To parents with special needs children, here is my advice

To: Parents of special needs children

From: Kathy (As told to Lauren Brill)

Do you want to become a better writer? Join our free writing workshop


“Every child is gifted they just unwrap their packages at different times.”

Dear Young families with special needs children I want you to remember this…

I had a choice to test for certain conditions when I was pregnant with my daughter, Amy, but I turned them down. My reasoning was that the results wouldn’t matter to me one way or the other. I, of course, would love my child regardless. So, on June 27, 1994, the day I first touched my beautiful daughter, was the same day I found out that my baby had Down syndrome. Because she was premature, I had to wait a week to actually hold her in my arms. That week was very difficult, as I just wanted to take my child home and  keep her close to me.

Amy was born eight weeks early.

According to the National Down Syndrome Society, Down syndrome occurs when an individual has a full or partial extra copy of chromosome 21. It affects a child’s development and physical appearance.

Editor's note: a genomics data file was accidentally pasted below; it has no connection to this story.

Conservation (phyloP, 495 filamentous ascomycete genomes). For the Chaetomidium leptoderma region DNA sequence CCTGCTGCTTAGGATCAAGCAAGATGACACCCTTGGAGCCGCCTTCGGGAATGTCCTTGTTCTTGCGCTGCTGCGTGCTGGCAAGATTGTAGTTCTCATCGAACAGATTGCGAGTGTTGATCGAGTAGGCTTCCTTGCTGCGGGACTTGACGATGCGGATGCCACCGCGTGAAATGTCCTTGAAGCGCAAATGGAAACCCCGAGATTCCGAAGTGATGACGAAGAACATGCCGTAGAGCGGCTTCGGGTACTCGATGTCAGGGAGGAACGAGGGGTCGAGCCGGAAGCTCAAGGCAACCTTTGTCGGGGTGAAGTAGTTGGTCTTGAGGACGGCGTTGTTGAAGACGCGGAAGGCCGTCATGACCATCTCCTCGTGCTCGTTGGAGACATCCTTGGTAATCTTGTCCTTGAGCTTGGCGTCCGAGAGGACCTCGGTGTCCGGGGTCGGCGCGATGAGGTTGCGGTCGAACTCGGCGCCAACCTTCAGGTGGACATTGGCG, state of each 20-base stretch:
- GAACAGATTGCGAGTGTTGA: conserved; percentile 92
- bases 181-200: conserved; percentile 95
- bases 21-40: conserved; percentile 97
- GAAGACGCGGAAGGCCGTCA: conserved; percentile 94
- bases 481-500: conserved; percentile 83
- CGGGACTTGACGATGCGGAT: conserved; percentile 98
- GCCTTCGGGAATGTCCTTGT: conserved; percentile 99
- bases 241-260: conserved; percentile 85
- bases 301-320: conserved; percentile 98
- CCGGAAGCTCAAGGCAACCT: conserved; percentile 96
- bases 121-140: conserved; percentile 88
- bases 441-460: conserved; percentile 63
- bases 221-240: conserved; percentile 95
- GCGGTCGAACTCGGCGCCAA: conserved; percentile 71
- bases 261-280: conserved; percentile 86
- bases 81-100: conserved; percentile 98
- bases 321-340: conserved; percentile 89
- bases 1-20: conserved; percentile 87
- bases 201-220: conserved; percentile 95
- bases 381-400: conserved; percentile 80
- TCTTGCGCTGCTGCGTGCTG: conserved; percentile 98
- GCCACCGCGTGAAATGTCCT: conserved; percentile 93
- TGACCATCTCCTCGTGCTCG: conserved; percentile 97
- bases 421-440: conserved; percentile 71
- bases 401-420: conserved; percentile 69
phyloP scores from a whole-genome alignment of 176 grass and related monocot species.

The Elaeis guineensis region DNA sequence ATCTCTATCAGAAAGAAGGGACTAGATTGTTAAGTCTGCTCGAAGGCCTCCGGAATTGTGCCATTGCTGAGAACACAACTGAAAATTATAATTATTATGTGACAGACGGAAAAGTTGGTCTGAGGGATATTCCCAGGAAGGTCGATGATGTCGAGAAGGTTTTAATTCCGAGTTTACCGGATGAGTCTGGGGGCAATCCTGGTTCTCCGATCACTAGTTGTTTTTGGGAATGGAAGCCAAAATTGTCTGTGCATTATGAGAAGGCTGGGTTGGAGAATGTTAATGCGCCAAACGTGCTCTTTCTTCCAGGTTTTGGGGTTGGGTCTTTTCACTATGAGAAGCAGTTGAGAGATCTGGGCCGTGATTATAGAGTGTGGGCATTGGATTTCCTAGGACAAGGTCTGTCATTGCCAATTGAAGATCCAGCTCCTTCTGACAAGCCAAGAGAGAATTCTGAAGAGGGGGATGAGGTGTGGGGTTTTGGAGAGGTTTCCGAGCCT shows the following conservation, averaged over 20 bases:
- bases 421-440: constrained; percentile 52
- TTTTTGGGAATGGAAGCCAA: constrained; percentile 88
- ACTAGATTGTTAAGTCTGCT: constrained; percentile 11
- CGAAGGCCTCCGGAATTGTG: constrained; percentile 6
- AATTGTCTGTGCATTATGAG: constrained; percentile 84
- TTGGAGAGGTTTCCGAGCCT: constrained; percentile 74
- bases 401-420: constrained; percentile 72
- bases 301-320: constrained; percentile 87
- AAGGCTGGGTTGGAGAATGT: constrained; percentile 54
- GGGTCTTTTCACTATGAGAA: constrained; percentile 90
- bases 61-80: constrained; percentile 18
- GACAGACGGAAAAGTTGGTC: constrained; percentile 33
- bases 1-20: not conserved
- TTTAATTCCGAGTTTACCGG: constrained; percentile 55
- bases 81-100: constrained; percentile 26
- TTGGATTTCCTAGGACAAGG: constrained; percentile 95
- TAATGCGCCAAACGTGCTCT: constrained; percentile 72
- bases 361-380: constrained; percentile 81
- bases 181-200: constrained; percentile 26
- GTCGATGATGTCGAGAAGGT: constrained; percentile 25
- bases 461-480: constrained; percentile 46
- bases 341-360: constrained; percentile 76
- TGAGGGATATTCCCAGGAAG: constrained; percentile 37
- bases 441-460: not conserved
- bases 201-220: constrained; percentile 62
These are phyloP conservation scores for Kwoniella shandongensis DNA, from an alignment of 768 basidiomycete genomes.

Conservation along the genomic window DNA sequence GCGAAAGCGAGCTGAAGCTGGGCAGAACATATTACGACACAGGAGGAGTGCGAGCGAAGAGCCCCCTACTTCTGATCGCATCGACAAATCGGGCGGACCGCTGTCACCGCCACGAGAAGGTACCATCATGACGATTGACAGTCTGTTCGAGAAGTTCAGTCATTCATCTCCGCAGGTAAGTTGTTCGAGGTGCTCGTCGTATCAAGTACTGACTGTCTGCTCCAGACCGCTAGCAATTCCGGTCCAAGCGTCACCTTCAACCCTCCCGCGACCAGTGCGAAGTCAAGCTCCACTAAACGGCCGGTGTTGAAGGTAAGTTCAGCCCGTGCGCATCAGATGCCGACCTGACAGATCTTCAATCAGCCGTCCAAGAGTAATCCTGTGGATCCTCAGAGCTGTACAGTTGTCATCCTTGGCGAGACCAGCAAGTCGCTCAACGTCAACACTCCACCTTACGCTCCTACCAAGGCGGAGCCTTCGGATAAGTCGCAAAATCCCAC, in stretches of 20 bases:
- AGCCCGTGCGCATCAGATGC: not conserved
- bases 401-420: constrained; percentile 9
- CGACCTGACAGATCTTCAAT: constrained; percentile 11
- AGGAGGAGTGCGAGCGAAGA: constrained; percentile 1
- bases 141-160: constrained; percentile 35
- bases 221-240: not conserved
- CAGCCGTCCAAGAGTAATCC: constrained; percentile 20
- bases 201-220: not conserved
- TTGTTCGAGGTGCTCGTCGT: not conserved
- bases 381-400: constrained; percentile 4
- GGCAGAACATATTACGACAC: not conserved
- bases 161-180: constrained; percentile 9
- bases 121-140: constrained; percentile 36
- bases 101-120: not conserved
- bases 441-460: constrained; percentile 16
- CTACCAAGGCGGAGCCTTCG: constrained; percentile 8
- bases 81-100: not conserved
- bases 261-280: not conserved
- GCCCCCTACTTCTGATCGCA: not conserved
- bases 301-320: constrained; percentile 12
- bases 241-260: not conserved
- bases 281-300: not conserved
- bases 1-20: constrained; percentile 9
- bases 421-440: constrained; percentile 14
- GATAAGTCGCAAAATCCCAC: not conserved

A nurse in the hospital gave me advice that I want to pass along to all you young parents who are trying to grasp with the reality of your child’s diagnosis.

The nurse told me, “Take it one day at a time.”

To this day, her words echo in my head.

Medically, Amy has endured some serious challenges.

Enter Your Email to Unseal Premium Content

Log in to The Unsealed or enter your email below and subscribe to our free newsletter to read the rest of Kathy's letter

Amy was two-and-a-half pounds when she was born and eight weeks early. Thankfully she was still healthy even though she was underweight. As she got older, she wasn’t performing some of the milestones as other kids. They had her tested and found that she had Cerebral Palsy on her right side. Then shortly after, two years or less, she was diagnosed with Hypothyroidism, so she is on medication for the rest of her life.  When she was four years old, she was diagnosed with leukemia and underwent two and a half years of treatment.

How did Amy handle all the adversity? Well, Amy doesn’t even know she’s been through anything adverse. She is the happiest person we know. But Amy’s condition has definitely been a challenge for me, even when she is in good health.